Artigo em Inglês | MEDLINE | ID: mdl-30558060

RESUMO

RATIONALE: Acute kidney injury is common and correctable in patients with a hyperosmolar hyperglycemic state (HHS). Nevertheless, hyperglycemic crisis may also contribute to the development of rhabdomyolysis, which can worsen renal function and lead to high mortality in such patients. PATIENT CONCERNS: Herein, we report a case of hyperosmolar hyperglycemic state-related rhabdomyolysis and acute renal failure with an excellent outcome. DIAGNOSIS: A 26-year-old Asian female with underlying paranoid schizophrenia presented with newly diagnosed type 2 diabetes mellitus complicated with HHS. Her renal function deteriorated rapidly in spite of standard management for hyperglycemic crisis. Rhabdomyolysis was subsequently diagnosed according to the high levels of serum creatine kinase (CK) (37,710 U/L, normal range: 20-180 U/L) and myoglobin (5167.7 ng/mL, normal range: 14.3-65.8 ng/mL). INTERVENTIONS: After treatment failure of intravenous hydration plus loop diuretic agent for rhabdomyolysis related acute renal failure, temporary hemodialysis was performed 3 times to relieve oligouria and pulmonary edema. OUTCOMES: Her renal function recovered well after temporary renal replacement therapy. LESSONS: Rhabdomyolysis is a complication of HHS. Delayed detection can be fatal, and timely renal replacement therapy can result in an excellent prognosis. Therefore, it is crucial for clinicians to detect and treat such patients as early as possible to avoid impairing their renal function.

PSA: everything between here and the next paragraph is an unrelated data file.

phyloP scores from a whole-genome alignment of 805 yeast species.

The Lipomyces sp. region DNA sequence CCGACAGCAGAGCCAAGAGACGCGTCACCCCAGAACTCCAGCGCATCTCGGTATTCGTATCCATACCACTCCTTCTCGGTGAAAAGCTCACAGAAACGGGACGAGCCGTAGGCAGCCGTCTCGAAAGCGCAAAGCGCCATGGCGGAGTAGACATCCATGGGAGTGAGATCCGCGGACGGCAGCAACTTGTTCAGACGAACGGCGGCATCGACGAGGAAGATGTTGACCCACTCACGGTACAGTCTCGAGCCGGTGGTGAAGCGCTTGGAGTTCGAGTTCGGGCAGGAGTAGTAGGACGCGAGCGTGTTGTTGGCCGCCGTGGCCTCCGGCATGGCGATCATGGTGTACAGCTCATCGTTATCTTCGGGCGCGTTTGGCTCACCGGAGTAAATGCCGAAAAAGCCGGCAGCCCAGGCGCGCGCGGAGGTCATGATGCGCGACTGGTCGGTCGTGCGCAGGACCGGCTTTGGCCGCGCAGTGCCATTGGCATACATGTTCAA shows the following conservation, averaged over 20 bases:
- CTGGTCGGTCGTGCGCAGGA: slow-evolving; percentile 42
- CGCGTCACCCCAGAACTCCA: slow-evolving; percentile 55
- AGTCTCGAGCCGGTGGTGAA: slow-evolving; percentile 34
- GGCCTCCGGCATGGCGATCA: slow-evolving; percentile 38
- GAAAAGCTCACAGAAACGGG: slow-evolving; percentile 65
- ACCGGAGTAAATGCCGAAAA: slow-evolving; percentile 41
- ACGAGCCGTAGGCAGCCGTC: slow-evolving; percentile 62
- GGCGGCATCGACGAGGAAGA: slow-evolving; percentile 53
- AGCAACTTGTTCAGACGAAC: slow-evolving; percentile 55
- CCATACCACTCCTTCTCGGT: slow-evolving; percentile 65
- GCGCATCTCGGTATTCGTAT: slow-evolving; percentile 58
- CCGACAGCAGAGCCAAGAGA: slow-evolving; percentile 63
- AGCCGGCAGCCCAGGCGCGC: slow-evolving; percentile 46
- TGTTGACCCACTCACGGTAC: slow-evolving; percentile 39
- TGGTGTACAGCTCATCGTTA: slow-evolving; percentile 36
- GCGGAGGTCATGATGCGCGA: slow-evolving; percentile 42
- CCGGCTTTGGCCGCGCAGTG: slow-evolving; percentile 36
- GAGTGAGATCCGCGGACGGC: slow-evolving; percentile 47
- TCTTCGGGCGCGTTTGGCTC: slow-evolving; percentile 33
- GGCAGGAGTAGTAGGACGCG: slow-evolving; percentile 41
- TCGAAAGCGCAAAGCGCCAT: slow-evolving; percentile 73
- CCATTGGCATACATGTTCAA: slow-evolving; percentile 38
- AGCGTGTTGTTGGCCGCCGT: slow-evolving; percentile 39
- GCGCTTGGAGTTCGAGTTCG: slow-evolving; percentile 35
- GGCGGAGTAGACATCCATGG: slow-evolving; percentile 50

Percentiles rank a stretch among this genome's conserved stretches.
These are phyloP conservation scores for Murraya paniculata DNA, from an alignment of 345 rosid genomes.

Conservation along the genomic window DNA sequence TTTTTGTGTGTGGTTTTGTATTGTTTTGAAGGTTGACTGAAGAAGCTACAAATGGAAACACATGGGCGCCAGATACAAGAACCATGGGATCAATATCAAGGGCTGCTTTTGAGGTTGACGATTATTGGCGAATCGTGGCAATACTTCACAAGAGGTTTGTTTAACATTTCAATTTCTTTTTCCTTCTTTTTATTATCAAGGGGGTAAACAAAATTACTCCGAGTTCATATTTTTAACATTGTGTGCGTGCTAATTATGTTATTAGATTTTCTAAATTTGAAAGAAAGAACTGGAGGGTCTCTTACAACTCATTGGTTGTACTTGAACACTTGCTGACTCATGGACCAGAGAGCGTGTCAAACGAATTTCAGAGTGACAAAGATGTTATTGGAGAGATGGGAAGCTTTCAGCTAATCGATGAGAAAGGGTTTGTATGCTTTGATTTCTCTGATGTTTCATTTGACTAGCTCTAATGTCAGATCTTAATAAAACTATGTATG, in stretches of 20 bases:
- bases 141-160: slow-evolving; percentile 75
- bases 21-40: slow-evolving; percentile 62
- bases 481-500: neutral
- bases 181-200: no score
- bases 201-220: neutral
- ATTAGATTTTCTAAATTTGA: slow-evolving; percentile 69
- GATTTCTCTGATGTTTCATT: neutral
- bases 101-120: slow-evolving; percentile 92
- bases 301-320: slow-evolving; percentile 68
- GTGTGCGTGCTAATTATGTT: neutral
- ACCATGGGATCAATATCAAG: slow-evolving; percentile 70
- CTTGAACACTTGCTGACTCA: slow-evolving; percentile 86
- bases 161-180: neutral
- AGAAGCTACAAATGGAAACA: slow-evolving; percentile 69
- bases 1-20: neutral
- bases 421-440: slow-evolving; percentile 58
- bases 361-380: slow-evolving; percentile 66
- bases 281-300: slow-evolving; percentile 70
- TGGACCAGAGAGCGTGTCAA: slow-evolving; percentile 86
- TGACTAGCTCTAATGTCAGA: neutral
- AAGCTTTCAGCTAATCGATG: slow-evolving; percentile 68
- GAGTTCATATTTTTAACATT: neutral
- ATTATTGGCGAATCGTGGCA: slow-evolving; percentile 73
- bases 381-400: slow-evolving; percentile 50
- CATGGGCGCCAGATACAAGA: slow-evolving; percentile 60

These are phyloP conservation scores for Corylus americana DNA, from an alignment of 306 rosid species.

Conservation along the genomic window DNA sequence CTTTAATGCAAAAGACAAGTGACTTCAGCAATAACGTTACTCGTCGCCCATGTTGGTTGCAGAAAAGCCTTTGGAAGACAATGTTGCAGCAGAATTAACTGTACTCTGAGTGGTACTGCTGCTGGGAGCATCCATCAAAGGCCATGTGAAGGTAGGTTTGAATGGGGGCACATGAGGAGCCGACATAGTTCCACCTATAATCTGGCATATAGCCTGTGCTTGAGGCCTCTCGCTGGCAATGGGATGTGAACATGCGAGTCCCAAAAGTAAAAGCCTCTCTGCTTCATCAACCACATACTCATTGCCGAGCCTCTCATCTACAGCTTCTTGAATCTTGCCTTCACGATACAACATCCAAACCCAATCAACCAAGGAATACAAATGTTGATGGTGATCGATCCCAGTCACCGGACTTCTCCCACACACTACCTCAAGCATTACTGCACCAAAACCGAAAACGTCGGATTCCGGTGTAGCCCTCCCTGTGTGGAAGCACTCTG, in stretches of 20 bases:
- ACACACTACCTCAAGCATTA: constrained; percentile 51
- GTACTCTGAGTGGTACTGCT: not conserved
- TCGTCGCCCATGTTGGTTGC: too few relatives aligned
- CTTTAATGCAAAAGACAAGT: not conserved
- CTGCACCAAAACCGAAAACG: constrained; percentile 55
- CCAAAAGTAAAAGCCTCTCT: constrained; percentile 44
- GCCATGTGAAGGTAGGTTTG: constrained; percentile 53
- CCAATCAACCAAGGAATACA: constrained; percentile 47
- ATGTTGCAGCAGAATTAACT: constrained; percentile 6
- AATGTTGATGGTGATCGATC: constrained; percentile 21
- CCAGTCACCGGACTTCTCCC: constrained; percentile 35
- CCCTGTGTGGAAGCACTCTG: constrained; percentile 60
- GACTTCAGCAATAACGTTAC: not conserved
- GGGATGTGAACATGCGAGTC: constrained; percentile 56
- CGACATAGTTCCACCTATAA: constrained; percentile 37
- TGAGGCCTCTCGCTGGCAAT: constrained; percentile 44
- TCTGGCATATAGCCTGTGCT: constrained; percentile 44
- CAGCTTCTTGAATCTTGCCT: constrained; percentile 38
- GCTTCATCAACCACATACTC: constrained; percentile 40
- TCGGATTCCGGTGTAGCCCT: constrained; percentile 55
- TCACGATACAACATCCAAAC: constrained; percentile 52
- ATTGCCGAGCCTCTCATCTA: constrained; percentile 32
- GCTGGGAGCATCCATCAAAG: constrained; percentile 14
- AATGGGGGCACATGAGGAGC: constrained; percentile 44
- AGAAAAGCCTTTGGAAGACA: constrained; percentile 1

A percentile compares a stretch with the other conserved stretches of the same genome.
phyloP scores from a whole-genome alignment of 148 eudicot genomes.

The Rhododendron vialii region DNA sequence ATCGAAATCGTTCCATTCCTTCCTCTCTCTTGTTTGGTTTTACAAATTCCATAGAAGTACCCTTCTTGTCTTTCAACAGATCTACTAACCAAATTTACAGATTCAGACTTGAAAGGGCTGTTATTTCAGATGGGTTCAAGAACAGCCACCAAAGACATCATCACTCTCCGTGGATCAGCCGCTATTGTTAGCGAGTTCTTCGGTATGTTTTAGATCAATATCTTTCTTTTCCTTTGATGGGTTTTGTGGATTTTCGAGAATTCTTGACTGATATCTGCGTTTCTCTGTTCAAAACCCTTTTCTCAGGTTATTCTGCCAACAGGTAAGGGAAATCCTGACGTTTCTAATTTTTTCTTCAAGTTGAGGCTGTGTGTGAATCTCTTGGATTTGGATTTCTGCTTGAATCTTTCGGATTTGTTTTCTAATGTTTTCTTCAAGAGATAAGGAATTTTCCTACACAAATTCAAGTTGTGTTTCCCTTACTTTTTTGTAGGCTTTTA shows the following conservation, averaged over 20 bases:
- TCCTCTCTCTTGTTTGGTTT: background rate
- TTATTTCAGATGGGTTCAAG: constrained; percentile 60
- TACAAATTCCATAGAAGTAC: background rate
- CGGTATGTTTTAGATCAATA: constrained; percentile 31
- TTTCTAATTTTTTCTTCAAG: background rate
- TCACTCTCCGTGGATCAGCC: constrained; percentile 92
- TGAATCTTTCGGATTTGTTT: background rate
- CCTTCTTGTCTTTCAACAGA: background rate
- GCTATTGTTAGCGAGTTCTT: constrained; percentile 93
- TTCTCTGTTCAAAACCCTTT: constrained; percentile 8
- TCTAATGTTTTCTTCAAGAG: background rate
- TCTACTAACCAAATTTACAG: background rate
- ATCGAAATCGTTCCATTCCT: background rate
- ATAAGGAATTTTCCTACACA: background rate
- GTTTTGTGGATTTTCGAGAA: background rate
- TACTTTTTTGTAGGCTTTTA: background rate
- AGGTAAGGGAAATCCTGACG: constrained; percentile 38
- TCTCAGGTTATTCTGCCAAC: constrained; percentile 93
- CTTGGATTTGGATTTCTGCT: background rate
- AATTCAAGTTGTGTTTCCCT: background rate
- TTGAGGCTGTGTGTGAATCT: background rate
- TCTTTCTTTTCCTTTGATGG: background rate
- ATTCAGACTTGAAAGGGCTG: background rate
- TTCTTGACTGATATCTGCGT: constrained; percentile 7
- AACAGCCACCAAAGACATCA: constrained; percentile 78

Assuntos
Lesão Renal Aguda , Diabetes Mellitus Tipo 2/complicações , Coma Hiperglicêmico Hiperosmolar não Cetótico , Diálise Renal/métodos , Rabdomiólise , Esquizofrenia Paranoide/complicações , Lesão Renal Aguda/diagnóstico , Lesão Renal Aguda/etiologia , Lesão Renal Aguda/terapia , Adulto , Creatina Quinase/sangue , Diagnóstico Precoce , Feminino , Humanos , Coma Hiperglicêmico Hiperosmolar não Cetótico/diagnóstico , Coma Hiperglicêmico Hiperosmolar não Cetótico/etiologia , Coma Hiperglicêmico Hiperosmolar não Cetótico/fisiopatologia , Coma Hiperglicêmico Hiperosmolar não Cetótico/terapia , Testes de Função Renal , Prognóstico , Rabdomiólise/diagnóstico , Rabdomiólise/etiologia , Resultado do Tratamento
6.
Endocr Pract ; 24(8): 726-732, 2018 08.
Artigo em Inglês | MEDLINE | ID: mdl-30084686

RESUMO